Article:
Tuesday, April 27, 2021

Bhutan’s Early History: Separating Fact From Myth - II

Zhabdrung Ngawang Namgyel: Demystifying His Death

In almost all the records that I have read so far about Zhabdrung Ngawang Namgyel, there seems to be two opposing views:

1. That he entered strict meditation in 1651 and died many years

        later while in meditation, never to re-emerge;

2. That he died in 1651, while in retreat, but that his death was kept

        a secret to discourage the Tibetans from any warlike intensions

        towards Bhutan, including avoiding succession complications.

Another little known record says that he died of food poisoning as a result of a trip to Chubu Tshachu in Punakha.

On the contrary, I was seriously inclined to believe that he might have been done in by one of the seat holders of the time, while in meditation at the Machen Lhakhang.

If we are to believe that he died while in meditation, we cannot be certain as to the day of his demise. Since he was in strict Tsham (chetjar/ngentsham dampo), no one would have been allowed to interact with him in person – not even his attendant serving his meals. Thus his death would have remained a secret for days, if not weeks. On the other hand, we cannot believe that he died in the year 1651 upon entering meditation, since he entered meditation a perfectly healthy person – although supposedly a little obese.

So, if he did not die a natural death, the next possibility is that he may have been done in – a real possibility since murder and internecine incidences was rife during those tumultuous times. If we are to pursue this line of thinking, who would have been the person/persons who may have committed the crime?

According to records, the possible candidates would be:

          1.  Druk Desi Umdze Tendzin Drukgye

          2.  Je Khenpo Pekar Jungey

These two could have committed the heinous crime – in order that they could continue to rule. But it is most unlikely that they were responsible for such an act since they were two of the only five rulers directly appointed by the Zhabdrung. Their allegiance to the Zhabdrung would have been unshakeable.

4th Je Damchoe Pekar: 1697 - 1707

4th Druk Desi Tendzin Rabgye: 1681 - 1694

Further, in 1654, Tendzin Rabgye the 4th Druk Desi had a dream in which Zhabdrung appeared before him but did not utter a word – which caused Tendzin Rabgye to come to the firm conclusion that the Zhabdrung was already dead. He had, for sometime, strong premonitions that the Zhabdrung was no more.

Even if we are to disbelieve any such old dreams, it could be said with certainty that the Zhabdrung was no more, by 1667. The reason is that Chogyel Minjur Tenpa is said to have been absolutely furious to learn that he was not taken into confidence about the demise of the Zhabdrung and that he was fraudulently appointed as the 3rd Druk Desi in 1667 – under a fake Kasho stamped with the seal of Zhabdrung, who was no more.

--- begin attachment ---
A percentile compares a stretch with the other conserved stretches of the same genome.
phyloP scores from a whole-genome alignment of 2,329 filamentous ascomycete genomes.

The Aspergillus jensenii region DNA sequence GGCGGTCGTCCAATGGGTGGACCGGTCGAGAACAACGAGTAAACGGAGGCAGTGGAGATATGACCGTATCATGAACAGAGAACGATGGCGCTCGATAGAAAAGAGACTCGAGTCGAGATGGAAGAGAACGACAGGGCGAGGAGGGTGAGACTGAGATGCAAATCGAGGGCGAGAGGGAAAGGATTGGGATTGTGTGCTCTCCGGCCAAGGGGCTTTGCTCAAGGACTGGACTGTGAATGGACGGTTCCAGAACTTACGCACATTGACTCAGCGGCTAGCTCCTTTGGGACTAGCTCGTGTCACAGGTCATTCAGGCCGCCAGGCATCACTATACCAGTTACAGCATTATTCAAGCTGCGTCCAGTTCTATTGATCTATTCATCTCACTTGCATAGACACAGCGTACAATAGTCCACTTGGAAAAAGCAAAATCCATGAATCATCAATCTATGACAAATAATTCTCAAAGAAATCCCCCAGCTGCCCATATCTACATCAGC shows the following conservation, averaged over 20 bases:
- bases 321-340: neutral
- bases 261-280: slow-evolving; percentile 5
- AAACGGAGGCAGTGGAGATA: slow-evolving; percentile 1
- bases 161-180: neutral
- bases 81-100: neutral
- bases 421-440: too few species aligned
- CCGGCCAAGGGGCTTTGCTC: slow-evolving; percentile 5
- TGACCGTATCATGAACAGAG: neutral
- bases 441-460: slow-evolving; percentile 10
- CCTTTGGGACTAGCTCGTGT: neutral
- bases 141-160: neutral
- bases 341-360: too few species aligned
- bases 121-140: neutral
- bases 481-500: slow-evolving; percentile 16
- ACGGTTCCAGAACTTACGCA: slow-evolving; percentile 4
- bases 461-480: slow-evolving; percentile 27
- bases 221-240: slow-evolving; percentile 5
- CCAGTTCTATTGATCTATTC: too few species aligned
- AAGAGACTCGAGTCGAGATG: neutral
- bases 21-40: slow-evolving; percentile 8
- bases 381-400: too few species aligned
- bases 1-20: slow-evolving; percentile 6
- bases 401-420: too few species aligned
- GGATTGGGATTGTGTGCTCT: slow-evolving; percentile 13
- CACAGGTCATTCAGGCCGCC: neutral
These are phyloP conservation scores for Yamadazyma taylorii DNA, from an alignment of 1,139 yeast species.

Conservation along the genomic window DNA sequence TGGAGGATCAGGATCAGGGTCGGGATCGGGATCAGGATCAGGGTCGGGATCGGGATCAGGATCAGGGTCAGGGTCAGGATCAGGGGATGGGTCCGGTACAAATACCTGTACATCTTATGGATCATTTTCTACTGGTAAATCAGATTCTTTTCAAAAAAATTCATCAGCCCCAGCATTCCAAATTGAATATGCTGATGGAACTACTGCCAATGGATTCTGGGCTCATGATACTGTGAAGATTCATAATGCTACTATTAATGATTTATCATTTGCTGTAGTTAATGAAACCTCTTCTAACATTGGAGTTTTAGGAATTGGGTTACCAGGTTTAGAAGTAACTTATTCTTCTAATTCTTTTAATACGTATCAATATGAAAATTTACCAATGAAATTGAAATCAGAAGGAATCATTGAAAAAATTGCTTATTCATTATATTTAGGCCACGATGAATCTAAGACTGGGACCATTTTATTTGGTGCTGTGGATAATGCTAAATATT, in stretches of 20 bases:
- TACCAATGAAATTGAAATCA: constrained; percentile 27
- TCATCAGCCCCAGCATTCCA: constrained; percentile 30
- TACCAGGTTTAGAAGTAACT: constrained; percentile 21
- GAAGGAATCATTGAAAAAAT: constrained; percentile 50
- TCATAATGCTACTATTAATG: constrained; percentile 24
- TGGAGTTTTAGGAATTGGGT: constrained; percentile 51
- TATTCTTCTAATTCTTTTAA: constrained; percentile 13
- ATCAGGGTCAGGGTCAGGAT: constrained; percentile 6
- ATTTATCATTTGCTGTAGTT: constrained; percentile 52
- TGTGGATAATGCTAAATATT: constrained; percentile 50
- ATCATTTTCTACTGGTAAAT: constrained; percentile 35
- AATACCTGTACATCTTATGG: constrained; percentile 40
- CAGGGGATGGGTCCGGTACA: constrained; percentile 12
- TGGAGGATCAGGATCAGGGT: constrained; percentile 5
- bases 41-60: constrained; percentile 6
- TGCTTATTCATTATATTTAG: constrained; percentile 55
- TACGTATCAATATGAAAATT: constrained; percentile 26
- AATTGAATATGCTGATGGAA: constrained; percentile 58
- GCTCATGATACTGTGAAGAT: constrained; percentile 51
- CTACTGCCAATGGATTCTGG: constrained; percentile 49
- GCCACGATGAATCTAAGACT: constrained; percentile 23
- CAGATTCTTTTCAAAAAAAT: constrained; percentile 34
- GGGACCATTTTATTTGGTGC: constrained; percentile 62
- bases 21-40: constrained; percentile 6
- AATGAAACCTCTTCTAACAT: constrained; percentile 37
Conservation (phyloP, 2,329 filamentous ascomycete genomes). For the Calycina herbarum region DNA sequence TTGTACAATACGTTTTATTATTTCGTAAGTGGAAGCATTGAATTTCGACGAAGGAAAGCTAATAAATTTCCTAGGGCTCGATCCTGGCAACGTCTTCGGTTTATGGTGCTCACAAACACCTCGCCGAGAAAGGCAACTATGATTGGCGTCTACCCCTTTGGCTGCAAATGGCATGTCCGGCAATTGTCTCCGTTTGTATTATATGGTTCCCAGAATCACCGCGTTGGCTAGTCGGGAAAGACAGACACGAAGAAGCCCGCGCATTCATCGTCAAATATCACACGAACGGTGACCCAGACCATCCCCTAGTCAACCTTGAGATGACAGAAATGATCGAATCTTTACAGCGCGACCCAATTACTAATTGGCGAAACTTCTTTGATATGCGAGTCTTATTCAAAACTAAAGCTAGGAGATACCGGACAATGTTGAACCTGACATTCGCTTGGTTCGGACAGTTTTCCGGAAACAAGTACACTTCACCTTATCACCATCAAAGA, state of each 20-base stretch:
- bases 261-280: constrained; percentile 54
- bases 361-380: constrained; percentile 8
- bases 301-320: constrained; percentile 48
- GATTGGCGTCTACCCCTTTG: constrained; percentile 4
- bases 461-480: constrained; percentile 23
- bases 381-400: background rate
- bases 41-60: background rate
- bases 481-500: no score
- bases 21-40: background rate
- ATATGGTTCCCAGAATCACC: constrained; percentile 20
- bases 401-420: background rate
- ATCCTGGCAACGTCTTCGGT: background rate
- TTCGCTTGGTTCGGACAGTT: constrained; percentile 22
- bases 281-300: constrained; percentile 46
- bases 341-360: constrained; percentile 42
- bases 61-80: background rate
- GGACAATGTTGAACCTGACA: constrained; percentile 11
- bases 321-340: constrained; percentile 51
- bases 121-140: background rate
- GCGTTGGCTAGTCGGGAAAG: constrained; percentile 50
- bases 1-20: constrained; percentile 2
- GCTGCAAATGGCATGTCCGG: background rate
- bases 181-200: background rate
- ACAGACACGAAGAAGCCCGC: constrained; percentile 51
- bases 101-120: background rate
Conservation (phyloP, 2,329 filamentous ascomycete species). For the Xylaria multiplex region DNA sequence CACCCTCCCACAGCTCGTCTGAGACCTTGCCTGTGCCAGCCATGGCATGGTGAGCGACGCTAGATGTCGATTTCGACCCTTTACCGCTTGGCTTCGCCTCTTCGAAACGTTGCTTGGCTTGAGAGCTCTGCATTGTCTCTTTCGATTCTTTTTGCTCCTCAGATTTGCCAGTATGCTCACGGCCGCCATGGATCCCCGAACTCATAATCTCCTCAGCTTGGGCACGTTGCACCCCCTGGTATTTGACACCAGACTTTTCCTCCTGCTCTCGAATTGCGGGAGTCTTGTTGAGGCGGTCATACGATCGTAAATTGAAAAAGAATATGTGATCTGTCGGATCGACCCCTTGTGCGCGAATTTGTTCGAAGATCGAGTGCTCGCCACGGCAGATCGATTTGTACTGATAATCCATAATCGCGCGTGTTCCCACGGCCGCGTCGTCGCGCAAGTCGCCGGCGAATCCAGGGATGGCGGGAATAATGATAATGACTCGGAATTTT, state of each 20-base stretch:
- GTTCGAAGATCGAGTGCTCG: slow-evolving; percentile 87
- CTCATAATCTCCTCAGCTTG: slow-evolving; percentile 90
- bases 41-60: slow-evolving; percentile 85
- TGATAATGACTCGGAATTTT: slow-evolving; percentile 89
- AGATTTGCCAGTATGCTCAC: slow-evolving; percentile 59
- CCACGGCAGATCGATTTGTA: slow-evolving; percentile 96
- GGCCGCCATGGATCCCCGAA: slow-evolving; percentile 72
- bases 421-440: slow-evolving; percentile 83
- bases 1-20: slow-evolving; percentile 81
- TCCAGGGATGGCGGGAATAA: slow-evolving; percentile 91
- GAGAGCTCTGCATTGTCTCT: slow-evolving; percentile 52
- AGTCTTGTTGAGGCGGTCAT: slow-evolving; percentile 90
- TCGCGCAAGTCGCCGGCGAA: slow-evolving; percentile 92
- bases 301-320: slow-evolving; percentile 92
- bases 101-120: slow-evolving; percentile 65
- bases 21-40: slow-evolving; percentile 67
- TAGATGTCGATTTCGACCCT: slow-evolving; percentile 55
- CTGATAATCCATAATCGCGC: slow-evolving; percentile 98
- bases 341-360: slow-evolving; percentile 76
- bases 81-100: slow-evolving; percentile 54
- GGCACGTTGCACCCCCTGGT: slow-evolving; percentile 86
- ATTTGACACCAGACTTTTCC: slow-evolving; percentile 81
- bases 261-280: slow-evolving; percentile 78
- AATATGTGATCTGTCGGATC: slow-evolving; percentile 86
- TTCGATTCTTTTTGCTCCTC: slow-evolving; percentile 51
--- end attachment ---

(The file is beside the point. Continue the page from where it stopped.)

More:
Another hint at mischief can be deduced from the fact that three months after the Zhabdrung’s supposed retreat in 1651, Desi Umze Tendzin Drukgye held a large gathering of important dignitaries to inform them that the Zhabdrung should not be disturbed for any reason since he is in strict retreat (Tsham). This was uncalled for since everyone would have known that a person in strict retreat couldn’t be disturbed or interacted with.

Another hint that should tell us that the Zhabdrung was already dead – before entering Tsham - is that some records mention that the Zhabdrung had entered “PERMANENTTsham. The term permanent Tsham can only be employed when one is certain that the person in question is not going to be re-emerging from the retreat!

While I was confounded by all these inconsistencies, something revealing occurs – the recent observance of “Zhabdrung Kuchoe” on 22nd April, 2021. When I realized that the day – 10th Day of the 3rd Bhutanese month (22.04.2021) is observed as the day of the demise of the Zhabdrung, I was puzzled. This means that people would have had to have known exactly when he died! In other words, the Zhabdrung was conclusively dead OUTSIDE the Tsham and not INSIDE the Tsham.

In other words, the reverse would have to be the truth – that unlike what the historical records say, HE HAD ALREADY DIED and then was CONSIGNED to Tsham, so that difficulties could be averted. The death may have occurred from natural causes or may have been the result of the food poisoning at Chubu Tsachu.

One historical record confirms that: "On the 10th Day of the Third Month of Iron Rabit Year, the Zhabdrung, at age 54, entered the Machen Lhakhang in Punakha Dzong into strict seclusion (chetjar dampo)."

I cross checked the Gregorian calendar and find that the Bhutanese calendar date of 10th day of the third month of Iron Rabbit Year (more accurately Iron-Female-Rabbit Year) translates to:

30th April, 1651

This means the Zhabdrung's death occurred exactly on the day of the “Zhabdrung Kuchoe” - a day which we now correctly observe as the day of his demise. There appears to be no mistake there!


  1. Zhabdrung kuchen was started observing only later by 10th Je Khenpo Tenzin Chogyel. And please don't try to create new history. This is a nonsense article I have ever soon so far

    1. Dear Kinkey,

      I think the term is "Zhabdrung Kuchoe" and not "Zhabdrung Kuchen" as you put it. But you do make a point that needs to be elaborated for the benefit of the Bhutanese people. How did it happen that the 10th Je Tenzin Chhogyel initiated the observation of Zhabdrung Kuchen as you call it?. According to accepted records, the 10th Je Tenzin Chhogyel held the seat between 1755 - 1762. How did it happen that the demise of the Zhabdrung was observed nearly after more than a century of his death?

      No doubt you know that his death was admitted lot earlier - after a little over half a century of his demise.